As small businesses plan for the types of email marketing campaigns they want to send out, it’s no surprise that newsletters often top the list. Here are a few reasons why:
- Newsletters are personable – offering the chance to connect directly with your customers on multiple topics. More in-depth information allows you to customize the language and content in an approachable way compared to a promo campaign.
- Newsletters are informative – presenting the opportunity for a ‘soft pitch’ offer. The use of storytelling as your sales tool translates well in a newsletter and potential buyers are more likely to connect the emotional dots of how and why they need your product or service.
- Newsletters have a long shelf life – a content piece that’s nice to archive and keep around for a while, newsletters can also be refreshed and re-issued for years to come, making them timeless and indispensable.
So how do you know if your company’s newsletter is actually winning hearts or simply passing time in the inbox? Use these five metrics to measure the success of your next campaign:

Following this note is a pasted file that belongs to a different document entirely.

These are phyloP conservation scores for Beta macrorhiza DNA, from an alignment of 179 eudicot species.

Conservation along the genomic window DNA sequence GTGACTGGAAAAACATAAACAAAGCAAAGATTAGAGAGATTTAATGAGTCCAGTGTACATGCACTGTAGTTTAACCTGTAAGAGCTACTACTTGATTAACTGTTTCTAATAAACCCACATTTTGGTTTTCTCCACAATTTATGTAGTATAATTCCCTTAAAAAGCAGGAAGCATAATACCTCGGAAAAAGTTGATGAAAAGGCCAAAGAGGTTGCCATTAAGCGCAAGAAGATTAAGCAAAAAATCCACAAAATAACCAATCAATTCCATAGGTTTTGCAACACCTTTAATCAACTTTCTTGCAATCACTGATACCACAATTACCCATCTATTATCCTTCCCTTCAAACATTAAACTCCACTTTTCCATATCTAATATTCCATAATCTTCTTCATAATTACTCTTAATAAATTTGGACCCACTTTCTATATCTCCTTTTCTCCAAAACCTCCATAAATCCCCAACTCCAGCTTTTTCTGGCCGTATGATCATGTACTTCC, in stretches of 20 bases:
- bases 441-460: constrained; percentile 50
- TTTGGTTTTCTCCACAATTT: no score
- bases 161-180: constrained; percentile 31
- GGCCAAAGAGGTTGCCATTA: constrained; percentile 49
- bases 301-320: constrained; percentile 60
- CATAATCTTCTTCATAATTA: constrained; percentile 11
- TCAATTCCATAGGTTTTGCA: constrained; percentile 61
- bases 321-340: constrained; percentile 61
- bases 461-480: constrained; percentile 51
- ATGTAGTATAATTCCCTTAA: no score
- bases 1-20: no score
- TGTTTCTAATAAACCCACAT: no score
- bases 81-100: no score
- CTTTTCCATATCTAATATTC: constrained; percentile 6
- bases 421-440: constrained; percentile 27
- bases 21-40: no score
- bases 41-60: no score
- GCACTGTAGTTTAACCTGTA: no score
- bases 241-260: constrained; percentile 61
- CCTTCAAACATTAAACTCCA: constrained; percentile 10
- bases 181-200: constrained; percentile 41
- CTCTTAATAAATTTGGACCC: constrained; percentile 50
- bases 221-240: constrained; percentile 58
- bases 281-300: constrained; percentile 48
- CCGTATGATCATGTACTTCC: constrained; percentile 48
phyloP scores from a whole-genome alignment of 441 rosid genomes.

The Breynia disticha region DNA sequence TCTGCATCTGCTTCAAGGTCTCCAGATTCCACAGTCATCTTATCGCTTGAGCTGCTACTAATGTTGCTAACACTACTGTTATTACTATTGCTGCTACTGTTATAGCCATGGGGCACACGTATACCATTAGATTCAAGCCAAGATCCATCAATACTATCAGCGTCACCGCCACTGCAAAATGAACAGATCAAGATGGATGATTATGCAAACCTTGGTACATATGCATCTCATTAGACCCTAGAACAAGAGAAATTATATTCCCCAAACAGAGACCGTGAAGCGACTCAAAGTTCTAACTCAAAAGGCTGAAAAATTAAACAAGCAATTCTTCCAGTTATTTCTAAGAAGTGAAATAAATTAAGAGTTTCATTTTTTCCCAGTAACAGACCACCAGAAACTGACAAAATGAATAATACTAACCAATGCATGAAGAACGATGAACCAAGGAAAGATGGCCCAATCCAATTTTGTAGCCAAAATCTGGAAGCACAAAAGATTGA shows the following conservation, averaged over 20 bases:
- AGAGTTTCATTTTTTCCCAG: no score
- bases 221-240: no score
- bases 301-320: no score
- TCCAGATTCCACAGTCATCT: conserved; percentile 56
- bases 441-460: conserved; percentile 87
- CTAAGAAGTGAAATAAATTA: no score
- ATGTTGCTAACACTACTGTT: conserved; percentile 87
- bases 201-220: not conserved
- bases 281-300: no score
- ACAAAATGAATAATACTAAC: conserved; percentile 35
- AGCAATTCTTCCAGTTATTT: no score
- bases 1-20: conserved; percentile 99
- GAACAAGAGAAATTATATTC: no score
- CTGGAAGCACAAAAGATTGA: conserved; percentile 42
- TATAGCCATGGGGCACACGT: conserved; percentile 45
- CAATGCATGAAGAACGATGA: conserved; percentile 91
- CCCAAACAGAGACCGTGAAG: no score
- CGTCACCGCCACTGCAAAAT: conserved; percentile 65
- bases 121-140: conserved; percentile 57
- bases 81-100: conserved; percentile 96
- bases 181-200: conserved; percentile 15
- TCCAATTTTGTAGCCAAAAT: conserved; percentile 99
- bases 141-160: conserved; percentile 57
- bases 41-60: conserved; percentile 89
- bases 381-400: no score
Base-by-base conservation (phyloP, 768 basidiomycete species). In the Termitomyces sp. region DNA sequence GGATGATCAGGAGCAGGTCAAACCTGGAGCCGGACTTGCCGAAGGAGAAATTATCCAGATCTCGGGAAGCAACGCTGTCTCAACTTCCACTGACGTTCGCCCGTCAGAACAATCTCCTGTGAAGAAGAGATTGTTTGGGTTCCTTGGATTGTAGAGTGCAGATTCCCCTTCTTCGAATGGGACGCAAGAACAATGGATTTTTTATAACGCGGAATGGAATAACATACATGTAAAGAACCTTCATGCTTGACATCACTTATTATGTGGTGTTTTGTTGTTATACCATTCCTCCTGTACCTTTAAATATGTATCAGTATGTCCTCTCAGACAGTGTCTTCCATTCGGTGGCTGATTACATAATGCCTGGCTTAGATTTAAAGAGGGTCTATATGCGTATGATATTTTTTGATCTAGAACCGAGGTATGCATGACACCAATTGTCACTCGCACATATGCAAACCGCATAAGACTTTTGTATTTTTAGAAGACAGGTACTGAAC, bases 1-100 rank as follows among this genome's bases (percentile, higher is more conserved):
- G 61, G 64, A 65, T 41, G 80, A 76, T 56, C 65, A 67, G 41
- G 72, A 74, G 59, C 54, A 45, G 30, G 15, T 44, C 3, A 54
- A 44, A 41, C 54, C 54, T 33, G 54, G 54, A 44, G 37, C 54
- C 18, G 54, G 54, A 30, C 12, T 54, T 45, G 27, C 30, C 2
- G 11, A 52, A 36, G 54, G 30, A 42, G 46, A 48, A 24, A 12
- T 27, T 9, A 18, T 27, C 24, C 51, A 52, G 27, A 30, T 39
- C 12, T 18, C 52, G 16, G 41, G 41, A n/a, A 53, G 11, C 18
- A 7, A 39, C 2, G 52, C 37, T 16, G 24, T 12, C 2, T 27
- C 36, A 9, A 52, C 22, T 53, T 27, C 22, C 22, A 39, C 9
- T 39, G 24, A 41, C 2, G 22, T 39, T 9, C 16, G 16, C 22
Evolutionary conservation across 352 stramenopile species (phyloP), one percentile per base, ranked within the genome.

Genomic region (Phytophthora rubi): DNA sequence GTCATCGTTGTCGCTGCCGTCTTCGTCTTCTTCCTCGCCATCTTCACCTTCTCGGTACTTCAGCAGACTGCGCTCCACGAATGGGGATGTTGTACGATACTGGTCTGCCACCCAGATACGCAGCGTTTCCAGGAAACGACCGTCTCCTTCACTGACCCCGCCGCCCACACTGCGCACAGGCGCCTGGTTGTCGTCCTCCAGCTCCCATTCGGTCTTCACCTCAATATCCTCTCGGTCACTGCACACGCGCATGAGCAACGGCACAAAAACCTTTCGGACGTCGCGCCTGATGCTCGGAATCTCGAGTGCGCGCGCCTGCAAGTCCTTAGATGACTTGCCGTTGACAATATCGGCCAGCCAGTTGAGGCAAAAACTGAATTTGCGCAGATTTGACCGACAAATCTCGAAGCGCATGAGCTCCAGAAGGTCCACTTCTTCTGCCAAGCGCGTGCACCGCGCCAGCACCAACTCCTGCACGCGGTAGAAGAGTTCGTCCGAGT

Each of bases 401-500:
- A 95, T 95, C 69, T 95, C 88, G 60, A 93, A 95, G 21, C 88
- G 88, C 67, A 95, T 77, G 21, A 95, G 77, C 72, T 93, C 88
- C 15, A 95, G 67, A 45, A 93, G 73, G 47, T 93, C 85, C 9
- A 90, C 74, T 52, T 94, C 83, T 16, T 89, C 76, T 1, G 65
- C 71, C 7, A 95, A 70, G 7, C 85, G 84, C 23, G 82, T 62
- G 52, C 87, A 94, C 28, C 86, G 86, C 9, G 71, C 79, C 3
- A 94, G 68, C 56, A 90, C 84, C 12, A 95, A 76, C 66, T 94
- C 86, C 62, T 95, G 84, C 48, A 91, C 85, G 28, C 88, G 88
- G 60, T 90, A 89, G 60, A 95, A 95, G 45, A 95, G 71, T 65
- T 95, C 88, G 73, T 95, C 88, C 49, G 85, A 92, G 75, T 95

When it comes to open rates, there’s pressure for marketers to obsess over the numbers every time, the way sport enthusiasts would over the score of a playoff game. While it’s tempting to be laser focused on the total, you need to be able to equate the reasoning behind it.
While each business’s open rate will vary, there are many things you can do to increase your figures for the better. Test the time of day you mail your campaigns and scheduling appropriate send frequency based on audience needs and wants.
What to Watch For: If you’ve found your mailing time sweet spot, a low open rate might indicate weak or poorly written subject lines. Be sure that you’re using language that not only connects with your readers, but also makes them to want to read more. Remember too, the subject line technically has three parts: The “From Label,” The actual “Subject Line,” and the often forgotten “Pre-Header Text.” A strong combination of the three is more beneficial than one on its own.
If your goal is to get seen (and read!) you’ll need to make it to the inbox in the first place. Measuring the percentage of emails that finally made their way to customers’ email address, many industry experts agree that a good delivery rate hovers between 95% and 98% for total number of sends.